Tags: Goldman | Wall Street | Bond | Rebound

Goldman Whiffs in Wall Street Bond Rebound That Boosts Peers

Image: Goldman Whiffs in Wall Street Bond Rebound That Boosts Peers
(AP/ Richard Drew)

Tuesday, 18 Apr 2017 10:19 AM

Goldman Sachs Group Inc. stunned Wall Street Tuesday with a rare shortfall in bond-trading revenue, a traditional strength, in a quarter when rivals gained momentum.

Revenue from fixed-income trading of $1.69 billion suffered from weaker demand in commodities and currencies, the New York-based company said Tuesday in a statement, and fell short of analysts’ $2.03 billion estimate. Shares of the company slid 3.5 percent to $218.25 at 9:32 a.m. in New York, the worst performance in the Dow Jones Industrial Average.

“This is a hole, just like last year started in a hole,” Devin Ryan, an analyst at JMP Securities LLC, said in a phone interview. “Seasonally you should have some tailwinds in the beginning of the year, so it’s not normal to start the year slow.”

The surprise results contrast with reports from Goldman Sachs’s three bigger competitors. Bank of America Corp. said earlier Tuesday that its trading revenue climbed, while JPMorgan Chase & Co. and Citigroup Inc. last week reported revenue from that business exceeded estimates. Blankfein has said he’d like to operate his firm with less capital and that President Donald Trump’s plan to reduce regulations may help trading.

“The operating environment was mixed, with client activity challenged in certain market-making businesses,” Chief Executive Officer Lloyd Blankfein, who rose through the ranks of the fixed-income business, said in the statement.

Net income almost doubled to $2.26 billion, or $5.15 a share, from $1.14 billion, or $2.68, a year earlier, the company said in the statement. The average estimate of 17 analysts surveyed by Bloomberg was for adjusted earnings of $5.34 a share.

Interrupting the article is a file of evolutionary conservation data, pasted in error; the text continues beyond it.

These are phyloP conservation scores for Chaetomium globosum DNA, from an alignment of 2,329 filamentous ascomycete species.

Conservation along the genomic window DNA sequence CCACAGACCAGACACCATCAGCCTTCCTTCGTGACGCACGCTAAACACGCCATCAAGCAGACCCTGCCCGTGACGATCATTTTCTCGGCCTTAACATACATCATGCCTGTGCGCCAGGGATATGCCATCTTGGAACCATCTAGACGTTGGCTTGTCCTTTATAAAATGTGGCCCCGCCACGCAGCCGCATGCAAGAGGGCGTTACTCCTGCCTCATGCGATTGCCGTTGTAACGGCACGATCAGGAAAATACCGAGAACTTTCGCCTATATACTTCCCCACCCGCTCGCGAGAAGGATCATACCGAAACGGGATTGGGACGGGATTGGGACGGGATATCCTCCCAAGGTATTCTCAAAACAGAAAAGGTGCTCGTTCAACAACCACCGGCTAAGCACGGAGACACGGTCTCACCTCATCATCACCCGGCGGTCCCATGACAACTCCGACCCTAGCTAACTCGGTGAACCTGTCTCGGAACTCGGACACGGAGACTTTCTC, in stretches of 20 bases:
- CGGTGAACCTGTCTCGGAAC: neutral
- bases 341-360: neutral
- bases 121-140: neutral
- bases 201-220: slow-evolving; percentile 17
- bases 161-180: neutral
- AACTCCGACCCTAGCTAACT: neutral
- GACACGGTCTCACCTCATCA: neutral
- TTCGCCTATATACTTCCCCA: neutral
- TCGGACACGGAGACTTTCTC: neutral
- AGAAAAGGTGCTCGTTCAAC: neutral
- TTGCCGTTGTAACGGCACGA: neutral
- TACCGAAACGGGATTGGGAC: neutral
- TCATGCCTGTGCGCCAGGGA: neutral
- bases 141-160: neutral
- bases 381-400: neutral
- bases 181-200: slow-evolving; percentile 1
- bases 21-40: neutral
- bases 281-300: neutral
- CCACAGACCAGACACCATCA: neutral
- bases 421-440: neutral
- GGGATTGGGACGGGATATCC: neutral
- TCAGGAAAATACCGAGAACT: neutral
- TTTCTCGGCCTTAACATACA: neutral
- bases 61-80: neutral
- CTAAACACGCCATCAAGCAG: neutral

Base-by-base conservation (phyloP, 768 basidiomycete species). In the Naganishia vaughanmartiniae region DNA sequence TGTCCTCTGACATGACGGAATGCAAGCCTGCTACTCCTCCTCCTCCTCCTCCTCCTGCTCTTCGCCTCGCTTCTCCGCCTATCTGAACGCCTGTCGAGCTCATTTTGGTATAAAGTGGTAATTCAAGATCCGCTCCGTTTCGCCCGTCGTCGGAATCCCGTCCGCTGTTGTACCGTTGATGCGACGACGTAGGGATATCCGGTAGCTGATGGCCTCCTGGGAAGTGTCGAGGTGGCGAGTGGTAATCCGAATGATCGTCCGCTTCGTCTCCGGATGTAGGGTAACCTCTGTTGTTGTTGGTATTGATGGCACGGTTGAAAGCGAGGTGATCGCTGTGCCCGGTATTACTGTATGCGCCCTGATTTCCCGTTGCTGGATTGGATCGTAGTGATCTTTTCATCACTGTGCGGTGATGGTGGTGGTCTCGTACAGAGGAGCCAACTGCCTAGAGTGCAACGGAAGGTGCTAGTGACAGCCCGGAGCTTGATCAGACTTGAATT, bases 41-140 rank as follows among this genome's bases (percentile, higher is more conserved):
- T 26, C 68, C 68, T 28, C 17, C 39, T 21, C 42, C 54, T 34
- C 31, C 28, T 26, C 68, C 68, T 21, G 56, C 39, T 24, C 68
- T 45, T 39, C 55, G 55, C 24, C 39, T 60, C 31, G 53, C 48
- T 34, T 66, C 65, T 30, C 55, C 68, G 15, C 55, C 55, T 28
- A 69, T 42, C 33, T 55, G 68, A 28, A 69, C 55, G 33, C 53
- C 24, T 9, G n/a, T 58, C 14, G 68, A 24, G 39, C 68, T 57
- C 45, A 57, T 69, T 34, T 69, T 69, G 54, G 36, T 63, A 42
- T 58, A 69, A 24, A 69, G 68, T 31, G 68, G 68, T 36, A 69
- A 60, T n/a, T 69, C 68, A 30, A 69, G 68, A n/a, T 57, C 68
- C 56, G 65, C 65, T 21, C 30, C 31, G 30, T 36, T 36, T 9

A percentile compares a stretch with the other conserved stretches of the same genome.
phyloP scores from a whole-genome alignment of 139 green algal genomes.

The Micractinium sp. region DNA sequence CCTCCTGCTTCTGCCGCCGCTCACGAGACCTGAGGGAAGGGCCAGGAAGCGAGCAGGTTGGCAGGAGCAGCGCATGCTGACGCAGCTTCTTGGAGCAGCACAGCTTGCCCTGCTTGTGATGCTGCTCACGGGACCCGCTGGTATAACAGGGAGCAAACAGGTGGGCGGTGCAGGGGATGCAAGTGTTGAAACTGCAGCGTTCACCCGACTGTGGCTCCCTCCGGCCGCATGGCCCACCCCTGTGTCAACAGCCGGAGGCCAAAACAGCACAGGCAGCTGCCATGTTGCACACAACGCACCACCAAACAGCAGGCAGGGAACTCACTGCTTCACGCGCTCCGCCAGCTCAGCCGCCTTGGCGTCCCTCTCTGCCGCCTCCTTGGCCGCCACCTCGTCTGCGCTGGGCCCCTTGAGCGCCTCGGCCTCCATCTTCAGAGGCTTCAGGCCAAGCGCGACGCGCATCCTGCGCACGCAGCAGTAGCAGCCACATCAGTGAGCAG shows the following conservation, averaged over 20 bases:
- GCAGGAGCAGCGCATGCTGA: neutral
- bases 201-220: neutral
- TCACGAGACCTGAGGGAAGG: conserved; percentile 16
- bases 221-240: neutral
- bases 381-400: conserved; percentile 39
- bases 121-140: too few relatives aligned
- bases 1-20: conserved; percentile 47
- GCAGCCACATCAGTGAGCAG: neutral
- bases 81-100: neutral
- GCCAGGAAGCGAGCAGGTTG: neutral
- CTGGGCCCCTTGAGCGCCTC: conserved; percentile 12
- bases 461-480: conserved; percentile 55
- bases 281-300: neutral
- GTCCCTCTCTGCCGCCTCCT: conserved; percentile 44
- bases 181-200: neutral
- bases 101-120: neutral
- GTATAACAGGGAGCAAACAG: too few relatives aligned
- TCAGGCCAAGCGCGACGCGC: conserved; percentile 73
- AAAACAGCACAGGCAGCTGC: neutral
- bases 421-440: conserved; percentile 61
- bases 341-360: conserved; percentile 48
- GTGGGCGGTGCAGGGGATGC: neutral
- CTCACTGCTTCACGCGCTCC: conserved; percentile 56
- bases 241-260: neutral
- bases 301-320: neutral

Companywide revenue rose 27 percent to $8.03 billion, compared with the $8.33 billion average estimate of analysts surveyed by Bloomberg. Expenses increased 15 percent to $5.49 billion.

Total trading revenue, which also includes equities, fell 2 percent to $3.36 billion. Stock trading fell 6 percent to $1.67 billion, roughly matching analysts’ $1.63 billion estimate. The first quarter of 2016 was the weakest start to the year for the firm since before the financial crisis. The period usually accounts for about a third of the entire year’s trading revenue, according to Oppenheimer & Co.’s Christopher Kotowski.

Goldman’s commodities-trading unit is run by Greg Agran, while Kayhan Mirza in London handles foreign-exchange. Credit trading, also singled out for its weakness, is overseen by Justin Gmelich.

Investment-banking revenue rose 16 percent to $1.7 billion, helped by debt underwriting, where revenue advanced 25 percent to $636 million. Equity underwriting surged 70 percent to $311 million, while fees from advising companies on mergers and acquisitions fell 2 percent to $756 million. Goldman Sachs said its investment-banking backlog decreased from the fourth quarter and last year’s first quarter.

Goldman Sachs’s share price surged 32 percent from the U.S. presidential election through the end of last year on optimism Trump would usher in pro-growth economic policies, and as firm alumni including former President Gary Cohn took up key positions in the administration.

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Tuesday, 18 Apr 2017 10:19 AM
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